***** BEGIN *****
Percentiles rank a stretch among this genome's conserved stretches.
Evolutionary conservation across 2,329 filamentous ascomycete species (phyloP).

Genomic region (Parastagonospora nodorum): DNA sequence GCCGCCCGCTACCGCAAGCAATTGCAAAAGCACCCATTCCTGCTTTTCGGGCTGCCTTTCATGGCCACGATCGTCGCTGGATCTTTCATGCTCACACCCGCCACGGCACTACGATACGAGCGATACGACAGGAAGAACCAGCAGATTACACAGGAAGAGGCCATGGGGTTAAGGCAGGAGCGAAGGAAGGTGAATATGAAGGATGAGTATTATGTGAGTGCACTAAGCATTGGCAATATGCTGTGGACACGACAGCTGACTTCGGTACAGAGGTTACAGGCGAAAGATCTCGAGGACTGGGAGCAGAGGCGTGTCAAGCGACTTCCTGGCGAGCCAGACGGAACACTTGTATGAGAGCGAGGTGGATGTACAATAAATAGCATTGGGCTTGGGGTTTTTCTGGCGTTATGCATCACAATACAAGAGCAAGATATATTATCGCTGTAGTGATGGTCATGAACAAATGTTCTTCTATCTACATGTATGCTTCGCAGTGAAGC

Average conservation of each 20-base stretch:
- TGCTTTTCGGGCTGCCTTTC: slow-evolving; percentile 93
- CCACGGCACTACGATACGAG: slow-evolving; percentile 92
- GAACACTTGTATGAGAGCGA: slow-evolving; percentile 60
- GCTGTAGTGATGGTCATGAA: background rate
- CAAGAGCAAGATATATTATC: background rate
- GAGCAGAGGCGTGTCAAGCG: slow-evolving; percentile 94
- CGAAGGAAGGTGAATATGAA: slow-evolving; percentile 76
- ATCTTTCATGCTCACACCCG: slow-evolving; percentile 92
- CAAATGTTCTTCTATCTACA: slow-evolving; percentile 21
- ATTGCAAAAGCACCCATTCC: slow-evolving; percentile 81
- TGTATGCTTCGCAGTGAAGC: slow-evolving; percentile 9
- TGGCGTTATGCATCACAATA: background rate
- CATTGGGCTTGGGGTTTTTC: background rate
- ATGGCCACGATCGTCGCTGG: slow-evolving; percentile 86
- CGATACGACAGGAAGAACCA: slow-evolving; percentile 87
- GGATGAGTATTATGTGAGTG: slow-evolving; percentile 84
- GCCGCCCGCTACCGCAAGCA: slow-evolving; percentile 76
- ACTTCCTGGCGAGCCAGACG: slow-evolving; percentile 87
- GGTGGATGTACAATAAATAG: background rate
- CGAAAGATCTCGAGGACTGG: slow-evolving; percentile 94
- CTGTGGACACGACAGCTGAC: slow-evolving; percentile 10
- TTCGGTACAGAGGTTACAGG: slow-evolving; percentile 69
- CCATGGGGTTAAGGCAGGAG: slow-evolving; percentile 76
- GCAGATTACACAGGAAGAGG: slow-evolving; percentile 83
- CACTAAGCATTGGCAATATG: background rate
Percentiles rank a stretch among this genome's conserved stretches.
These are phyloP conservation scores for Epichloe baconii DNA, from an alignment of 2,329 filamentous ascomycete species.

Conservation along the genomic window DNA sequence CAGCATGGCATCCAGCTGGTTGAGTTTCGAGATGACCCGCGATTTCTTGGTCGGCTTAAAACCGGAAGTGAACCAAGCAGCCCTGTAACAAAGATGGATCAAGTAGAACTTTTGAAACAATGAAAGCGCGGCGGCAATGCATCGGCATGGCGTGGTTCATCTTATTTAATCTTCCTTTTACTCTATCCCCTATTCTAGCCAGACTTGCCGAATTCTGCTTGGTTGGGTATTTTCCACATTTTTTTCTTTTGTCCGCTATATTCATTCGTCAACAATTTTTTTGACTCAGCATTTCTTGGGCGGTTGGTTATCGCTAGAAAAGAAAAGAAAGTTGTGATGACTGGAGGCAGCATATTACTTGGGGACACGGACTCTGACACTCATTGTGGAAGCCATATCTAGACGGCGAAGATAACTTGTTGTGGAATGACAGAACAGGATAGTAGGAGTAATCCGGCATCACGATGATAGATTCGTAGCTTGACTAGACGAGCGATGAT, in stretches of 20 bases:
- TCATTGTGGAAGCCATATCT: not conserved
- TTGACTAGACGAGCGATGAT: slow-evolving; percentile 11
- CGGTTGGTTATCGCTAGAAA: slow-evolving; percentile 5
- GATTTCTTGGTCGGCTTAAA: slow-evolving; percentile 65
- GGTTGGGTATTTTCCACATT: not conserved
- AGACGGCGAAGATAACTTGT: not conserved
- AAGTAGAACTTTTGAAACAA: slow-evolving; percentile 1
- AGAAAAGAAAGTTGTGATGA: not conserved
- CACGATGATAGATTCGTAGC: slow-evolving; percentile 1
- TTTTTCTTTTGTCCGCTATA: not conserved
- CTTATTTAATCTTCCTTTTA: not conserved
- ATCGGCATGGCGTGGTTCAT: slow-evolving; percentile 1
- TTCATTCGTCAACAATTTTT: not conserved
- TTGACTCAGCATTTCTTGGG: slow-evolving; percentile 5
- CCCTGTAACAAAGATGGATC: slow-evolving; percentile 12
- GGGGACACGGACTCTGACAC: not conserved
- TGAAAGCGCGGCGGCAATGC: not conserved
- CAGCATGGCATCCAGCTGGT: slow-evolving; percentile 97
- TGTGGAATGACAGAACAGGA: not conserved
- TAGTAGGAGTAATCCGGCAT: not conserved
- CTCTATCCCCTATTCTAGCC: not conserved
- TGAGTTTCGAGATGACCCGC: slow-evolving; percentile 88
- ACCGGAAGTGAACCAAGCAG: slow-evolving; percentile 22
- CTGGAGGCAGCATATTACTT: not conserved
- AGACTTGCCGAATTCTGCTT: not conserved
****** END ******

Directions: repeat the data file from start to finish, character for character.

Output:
Percentiles rank a stretch among this genome's conserved stretches.
Evolutionary conservation across 2,329 filamentous ascomycete species (phyloP).

Genomic region (Parastagonospora nodorum): DNA sequence GCCGCCCGCTACCGCAAGCAATTGCAAAAGCACCCATTCCTGCTTTTCGGGCTGCCTTTCATGGCCACGATCGTCGCTGGATCTTTCATGCTCACACCCGCCACGGCACTACGATACGAGCGATACGACAGGAAGAACCAGCAGATTACACAGGAAGAGGCCATGGGGTTAAGGCAGGAGCGAAGGAAGGTGAATATGAAGGATGAGTATTATGTGAGTGCACTAAGCATTGGCAATATGCTGTGGACACGACAGCTGACTTCGGTACAGAGGTTACAGGCGAAAGATCTCGAGGACTGGGAGCAGAGGCGTGTCAAGCGACTTCCTGGCGAGCCAGACGGAACACTTGTATGAGAGCGAGGTGGATGTACAATAAATAGCATTGGGCTTGGGGTTTTTCTGGCGTTATGCATCACAATACAAGAGCAAGATATATTATCGCTGTAGTGATGGTCATGAACAAATGTTCTTCTATCTACATGTATGCTTCGCAGTGAAGC

Average conservation of each 20-base stretch:
- TGCTTTTCGGGCTGCCTTTC: slow-evolving; percentile 93
- CCACGGCACTACGATACGAG: slow-evolving; percentile 92
- GAACACTTGTATGAGAGCGA: slow-evolving; percentile 60
- GCTGTAGTGATGGTCATGAA: background rate
- CAAGAGCAAGATATATTATC: background rate
- GAGCAGAGGCGTGTCAAGCG: slow-evolving; percentile 94
- CGAAGGAAGGTGAATATGAA: slow-evolving; percentile 76
- ATCTTTCATGCTCACACCCG: slow-evolving; percentile 92
- CAAATGTTCTTCTATCTACA: slow-evolving; percentile 21
- ATTGCAAAAGCACCCATTCC: slow-evolving; percentile 81
- TGTATGCTTCGCAGTGAAGC: slow-evolving; percentile 9
- TGGCGTTATGCATCACAATA: background rate
- CATTGGGCTTGGGGTTTTTC: background rate
- ATGGCCACGATCGTCGCTGG: slow-evolving; percentile 86
- CGATACGACAGGAAGAACCA: slow-evolving; percentile 87
- GGATGAGTATTATGTGAGTG: slow-evolving; percentile 84
- GCCGCCCGCTACCGCAAGCA: slow-evolving; percentile 76
- ACTTCCTGGCGAGCCAGACG: slow-evolving; percentile 87
- GGTGGATGTACAATAAATAG: background rate
- CGAAAGATCTCGAGGACTGG: slow-evolving; percentile 94
- CTGTGGACACGACAGCTGAC: slow-evolving; percentile 10
- TTCGGTACAGAGGTTACAGG: slow-evolving; percentile 69
- CCATGGGGTTAAGGCAGGAG: slow-evolving; percentile 76
- GCAGATTACACAGGAAGAGG: slow-evolving; percentile 83
- CACTAAGCATTGGCAATATG: background rate
Percentiles rank a stretch among this genome's conserved stretches.
These are phyloP conservation scores for Epichloe baconii DNA, from an alignment of 2,329 filamentous ascomycete species.

Conservation along the genomic window DNA sequence CAGCATGGCATCCAGCTGGTTGAGTTTCGAGATGACCCGCGATTTCTTGGTCGGCTTAAAACCGGAAGTGAACCAAGCAGCCCTGTAACAAAGATGGATCAAGTAGAACTTTTGAAACAATGAAAGCGCGGCGGCAATGCATCGGCATGGCGTGGTTCATCTTATTTAATCTTCCTTTTACTCTATCCCCTATTCTAGCCAGACTTGCCGAATTCTGCTTGGTTGGGTATTTTCCACATTTTTTTCTTTTGTCCGCTATATTCATTCGTCAACAATTTTTTTGACTCAGCATTTCTTGGGCGGTTGGTTATCGCTAGAAAAGAAAAGAAAGTTGTGATGACTGGAGGCAGCATATTACTTGGGGACACGGACTCTGACACTCATTGTGGAAGCCATATCTAGACGGCGAAGATAACTTGTTGTGGAATGACAGAACAGGATAGTAGGAGTAATCCGGCATCACGATGATAGATTCGTAGCTTGACTAGACGAGCGATGAT, in stretches of 20 bases:
- TCATTGTGGAAGCCATATCT: not conserved
- TTGACTAGACGAGCGATGAT: slow-evolving; percentile 11
- CGGTTGGTTATCGCTAGAAA: slow-evolving; percentile 5
- GATTTCTTGGTCGGCTTAAA: slow-evolving; percentile 65
- GGTTGGGTATTTTCCACATT: not conserved
- AGACGGCGAAGATAACTTGT: not conserved
- AAGTAGAACTTTTGAAACAA: slow-evolving; percentile 1
- AGAAAAGAAAGTTGTGATGA: not conserved
- CACGATGATAGATTCGTAGC: slow-evolving; percentile 1
- TTTTTCTTTTGTCCGCTATA: not conserved
- CTTATTTAATCTTCCTTTTA: not conserved
- ATCGGCATGGCGTGGTTCAT: slow-evolving; percentile 1
- TTCATTCGTCAACAATTTTT: not conserved
- TTGACTCAGCATTTCTTGGG: slow-evolving; percentile 5
- CCCTGTAACAAAGATGGATC: slow-evolving; percentile 12
- GGGGACACGGACTCTGACAC: not conserved
- TGAAAGCGCGGCGGCAATGC: not conserved
- CAGCATGGCATCCAGCTGGT: slow-evolving; percentile 97
- TGTGGAATGACAGAACAGGA: not conserved
- TAGTAGGAGTAATCCGGCAT: not conserved
- CTCTATCCCCTATTCTAGCC: not conserved
- TGAGTTTCGAGATGACCCGC: slow-evolving; percentile 88
- ACCGGAAGTGAACCAAGCAG: slow-evolving; percentile 22
- CTGGAGGCAGCATATTACTT: not conserved
- AGACTTGCCGAATTCTGCTT: not conserved